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Conflicts in public procurement
Linköping University, Department of Management and Engineering, Industrial Marketing and Industrial Economics. Linköping University, The Institute of Technology.
Linköping University, Department of Management and Engineering, Industrial Marketing and Industrial Economics. Linköping University, The Institute of Technology.
Linköping University, Department of Management and Engineering, Industrial Marketing and Industrial Economics. Linköping University, The Institute of Technology.ORCID iD: 0000-0003-3986-9160
2012 (English)Conference paper, Published paper (Other academic)
Abstract [en]

Public procurement is one of the most frequent types of transactions between organizations, in this case between public and private ones. All types of transactions follow specific laws that regulate the rights and obligations of all parties involved.  All parties involved in public procurement have to adhere to the national public procurement law, which in the case of the European Union member states is based on the European Union directives for public procurement. The decision making process and a number of stakeholders as well as their specific goals in the public procurement differ from the purchasing process between private organizations.

This paper points out conflicts of interest in public procurement within three main areas:

-          Political versus value of money approach

-          Interest of EU versus member states

-          Interest of Central government versus regional/local governments

Already the base for the EU directives for public procurement can be a source of conflicts as the EU directives are derived from the five pillars of the Rome Treatise. These pillars are the base for the EU common market and none of them directly deals with public procurement. The EU directives, hence, also national public procurement laws, are there in order to fulfill the political goals of the common European market, which can be in conflict with economical and/or political goals of member states.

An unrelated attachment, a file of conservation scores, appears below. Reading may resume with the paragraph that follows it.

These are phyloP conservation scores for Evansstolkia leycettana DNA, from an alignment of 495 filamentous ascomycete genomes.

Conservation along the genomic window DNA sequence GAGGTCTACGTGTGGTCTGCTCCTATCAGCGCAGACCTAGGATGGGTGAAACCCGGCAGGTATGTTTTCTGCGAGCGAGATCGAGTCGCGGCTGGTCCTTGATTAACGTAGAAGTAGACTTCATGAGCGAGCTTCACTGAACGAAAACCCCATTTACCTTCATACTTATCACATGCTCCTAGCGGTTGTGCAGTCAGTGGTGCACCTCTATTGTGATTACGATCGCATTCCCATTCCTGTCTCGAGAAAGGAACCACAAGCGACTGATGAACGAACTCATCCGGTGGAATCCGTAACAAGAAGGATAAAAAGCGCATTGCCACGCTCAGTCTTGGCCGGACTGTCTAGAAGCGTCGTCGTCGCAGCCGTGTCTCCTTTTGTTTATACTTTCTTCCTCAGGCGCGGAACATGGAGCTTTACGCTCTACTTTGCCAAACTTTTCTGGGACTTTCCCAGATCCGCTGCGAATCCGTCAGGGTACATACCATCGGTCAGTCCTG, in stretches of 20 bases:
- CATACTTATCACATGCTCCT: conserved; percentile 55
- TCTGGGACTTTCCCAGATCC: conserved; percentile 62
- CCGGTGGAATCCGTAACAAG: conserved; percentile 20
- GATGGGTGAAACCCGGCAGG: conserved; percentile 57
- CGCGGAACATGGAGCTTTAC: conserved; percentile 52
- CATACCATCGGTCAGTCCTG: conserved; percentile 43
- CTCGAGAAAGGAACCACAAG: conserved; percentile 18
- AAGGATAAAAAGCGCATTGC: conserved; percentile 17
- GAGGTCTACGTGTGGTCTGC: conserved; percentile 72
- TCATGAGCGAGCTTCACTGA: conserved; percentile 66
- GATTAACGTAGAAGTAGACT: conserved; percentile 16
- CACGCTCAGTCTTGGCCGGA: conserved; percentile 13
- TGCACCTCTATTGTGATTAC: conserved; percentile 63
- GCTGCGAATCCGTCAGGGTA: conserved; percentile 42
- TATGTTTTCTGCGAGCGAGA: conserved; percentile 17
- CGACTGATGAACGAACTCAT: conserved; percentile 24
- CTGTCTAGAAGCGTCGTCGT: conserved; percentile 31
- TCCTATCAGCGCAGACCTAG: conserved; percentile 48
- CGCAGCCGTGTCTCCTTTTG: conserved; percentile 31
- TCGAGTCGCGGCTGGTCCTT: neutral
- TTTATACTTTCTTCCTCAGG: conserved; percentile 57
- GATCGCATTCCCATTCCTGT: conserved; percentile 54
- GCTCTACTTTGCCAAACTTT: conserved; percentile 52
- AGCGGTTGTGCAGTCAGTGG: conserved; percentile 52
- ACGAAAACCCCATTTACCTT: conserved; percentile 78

During the last couple of years, there has been a tendency to include more and more political goals into public procurements such as environmental and societal considerations. This can result in higher price paid by the public sector compared with similar procurements in the private sector.

The decision makers on regional/local levels are elected and should represent the interest of their communities and voters, which includes promoting regional/local companies and economic development. This task can sometimes get into conflict with the public procurement law or the central government political goals.

Place, publisher, year, edition, pages
2012.
Keyword [en]
public procurement, political goals, value for money
National Category
Economics and Business
Identifiers
URN: urn:nbn:se:liu:diva-88326OAI: oai:DiVA.org:liu-88326DiVA: diva2:602344
Conference
MODEST - MODelling of Economies and Societies in Transition, 17-19 September 2012, Warsaw, Poland
Available from: 2013-01-31 Created: 2013-01-31 Last updated: 2013-08-29

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Lindskog, HelenaBrege, StaffanBrehmer, Per-Olof

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CiteExportLink to record
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Citation style
  • apa
  • harvard1
  • ieee
  • modern-language-association-8th-edition
  • vancouver
  • oxford
  • Other style
More styles
Language
  • de-DE
  • en-GB
  • en-US
  • fi-FI
  • nn-NO
  • nn-NB
  • sv-SE
  • Other locale
More languages
Output format
  • html
  • text
  • asciidoc
  • rtf